“By the time that Mr. Biden began weighing a campaign, the president had long since concluded that Hillary Clinton had the best chance of winning in 2016,” Baker wrote in April 2019. “Beyond that, Mr. Biden was awash in grief over the death of his son, hardly the state of mind for a grueling presidential marathon.”
Baker said Obama was looking for ways “to nudge” Biden out of the race, but not force him. He wrote that Obama “did not want to push and sought to give his vice president room to come to the decision himself. Over the course of weekly lunches, he gently pressed Mr. Biden on his thinking.”
Denis McDonough, who served as White House chief of staff under Obama, told the newspaper that the president, regarding the 2020 race, clearly thought Biden was prepared to be president or he would not have picked him for vice president. “But the president has also said there are a lot of good candidates in the race, and he thinks it’s important for the party to make this choice about moving forward,” McDonough added. “A full primary contest is good for the party.”
At the same time, there is strong evidence that Obama and Clinton were more in sync in style and work habits — more the disciplined intellectual than the backslapping pol, and this played into the president’s thinking in 2015.
“There was a feeling of inevitability about Hillary Clinton in every aspect,” Jen Psaki, the former White House communications director, told Politico. “So it never felt to me like it was Obama choosing Hillary Clinton over Joe Biden. It was a feeling like it’s inevitable after Hillary Clinton left the State Department that she will be the Democratic nominee, and she will become the next president. So Obama … was trying to play a part in being helpful.”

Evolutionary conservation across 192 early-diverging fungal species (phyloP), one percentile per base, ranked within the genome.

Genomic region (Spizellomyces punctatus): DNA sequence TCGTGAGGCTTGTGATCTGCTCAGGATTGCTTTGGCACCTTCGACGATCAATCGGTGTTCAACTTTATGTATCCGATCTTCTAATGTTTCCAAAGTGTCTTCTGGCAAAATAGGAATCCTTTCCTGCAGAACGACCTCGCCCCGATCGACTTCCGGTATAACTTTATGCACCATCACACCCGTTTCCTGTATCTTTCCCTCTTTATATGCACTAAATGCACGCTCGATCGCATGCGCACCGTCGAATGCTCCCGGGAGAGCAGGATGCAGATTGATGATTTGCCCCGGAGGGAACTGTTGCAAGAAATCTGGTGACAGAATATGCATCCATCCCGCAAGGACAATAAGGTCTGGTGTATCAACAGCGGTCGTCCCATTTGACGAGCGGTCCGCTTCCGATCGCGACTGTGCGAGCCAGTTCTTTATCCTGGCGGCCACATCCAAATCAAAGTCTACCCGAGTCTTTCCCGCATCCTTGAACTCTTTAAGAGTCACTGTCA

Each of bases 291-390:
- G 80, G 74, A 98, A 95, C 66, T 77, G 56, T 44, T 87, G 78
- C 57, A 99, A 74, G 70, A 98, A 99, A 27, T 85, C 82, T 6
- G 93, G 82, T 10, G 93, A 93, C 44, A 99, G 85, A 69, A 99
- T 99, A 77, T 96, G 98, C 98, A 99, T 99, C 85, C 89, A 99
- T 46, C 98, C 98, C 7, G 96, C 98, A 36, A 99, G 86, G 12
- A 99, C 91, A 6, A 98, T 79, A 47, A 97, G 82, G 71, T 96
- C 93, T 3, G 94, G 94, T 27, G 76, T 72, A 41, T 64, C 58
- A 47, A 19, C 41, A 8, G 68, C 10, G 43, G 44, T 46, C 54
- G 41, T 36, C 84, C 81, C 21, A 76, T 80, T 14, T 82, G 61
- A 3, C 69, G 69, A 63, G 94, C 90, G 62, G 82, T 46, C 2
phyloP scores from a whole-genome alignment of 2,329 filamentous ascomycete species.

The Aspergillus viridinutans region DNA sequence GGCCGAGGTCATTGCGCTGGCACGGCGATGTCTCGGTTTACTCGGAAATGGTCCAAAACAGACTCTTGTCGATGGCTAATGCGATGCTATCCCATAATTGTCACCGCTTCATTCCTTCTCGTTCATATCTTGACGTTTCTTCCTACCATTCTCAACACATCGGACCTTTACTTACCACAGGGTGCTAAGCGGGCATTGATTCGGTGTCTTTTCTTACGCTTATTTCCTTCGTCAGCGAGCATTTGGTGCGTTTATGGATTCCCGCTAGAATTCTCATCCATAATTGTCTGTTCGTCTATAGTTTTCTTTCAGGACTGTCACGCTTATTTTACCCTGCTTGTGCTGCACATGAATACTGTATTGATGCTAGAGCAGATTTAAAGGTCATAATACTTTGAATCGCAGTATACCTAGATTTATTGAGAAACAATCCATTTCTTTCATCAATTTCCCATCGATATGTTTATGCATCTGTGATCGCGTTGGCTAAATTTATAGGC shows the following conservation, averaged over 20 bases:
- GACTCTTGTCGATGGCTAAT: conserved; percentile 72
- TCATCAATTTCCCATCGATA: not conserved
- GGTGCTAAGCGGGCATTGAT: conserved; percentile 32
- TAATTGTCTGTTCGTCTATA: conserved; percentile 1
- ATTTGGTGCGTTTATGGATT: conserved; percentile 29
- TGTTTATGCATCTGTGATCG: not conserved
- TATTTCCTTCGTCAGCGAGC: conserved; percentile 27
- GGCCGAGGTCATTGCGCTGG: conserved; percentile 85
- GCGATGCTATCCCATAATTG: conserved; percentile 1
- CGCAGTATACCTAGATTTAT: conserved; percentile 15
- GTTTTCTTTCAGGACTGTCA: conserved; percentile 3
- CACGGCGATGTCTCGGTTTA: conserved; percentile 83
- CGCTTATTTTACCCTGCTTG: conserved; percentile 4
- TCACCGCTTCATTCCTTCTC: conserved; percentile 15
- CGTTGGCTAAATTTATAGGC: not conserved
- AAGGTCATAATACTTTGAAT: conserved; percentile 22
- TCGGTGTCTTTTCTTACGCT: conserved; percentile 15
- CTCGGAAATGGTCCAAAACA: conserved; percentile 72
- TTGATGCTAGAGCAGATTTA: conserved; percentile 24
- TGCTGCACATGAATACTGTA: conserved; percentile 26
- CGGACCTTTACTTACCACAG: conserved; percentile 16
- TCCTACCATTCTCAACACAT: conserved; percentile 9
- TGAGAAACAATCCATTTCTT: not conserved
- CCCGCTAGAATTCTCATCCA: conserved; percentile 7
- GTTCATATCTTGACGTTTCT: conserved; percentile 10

Biden, in his 2017 book “Promise Me, Dad,” recalled that he and Obama privately discussed a White House run at their weekly lunch in January 2015, and that Obama “had been subtly weighing in against.”
“I also believe he had concluded that Hillary Clinton was almost certain to be the nominee, which was good by him,” Biden wrote.
The topic came up again, Biden says, days after his son died.
“‘What are you going to do,’ (Obama) asked, ‘about running.’ I explained that I had not entirely set aside the idea of running. … And then I found myself saying, ‘Look, Mr. President, I understand if you’ve made an explicit commitment to Hillary and to Bill Clinton,’ but I assured Barack that if I decide to run I would engage Hillary on our policy differences only and not on questions of character or personality that might weaken her if she won the nomination. ‘I promise you,’ I said. And we left it at that.”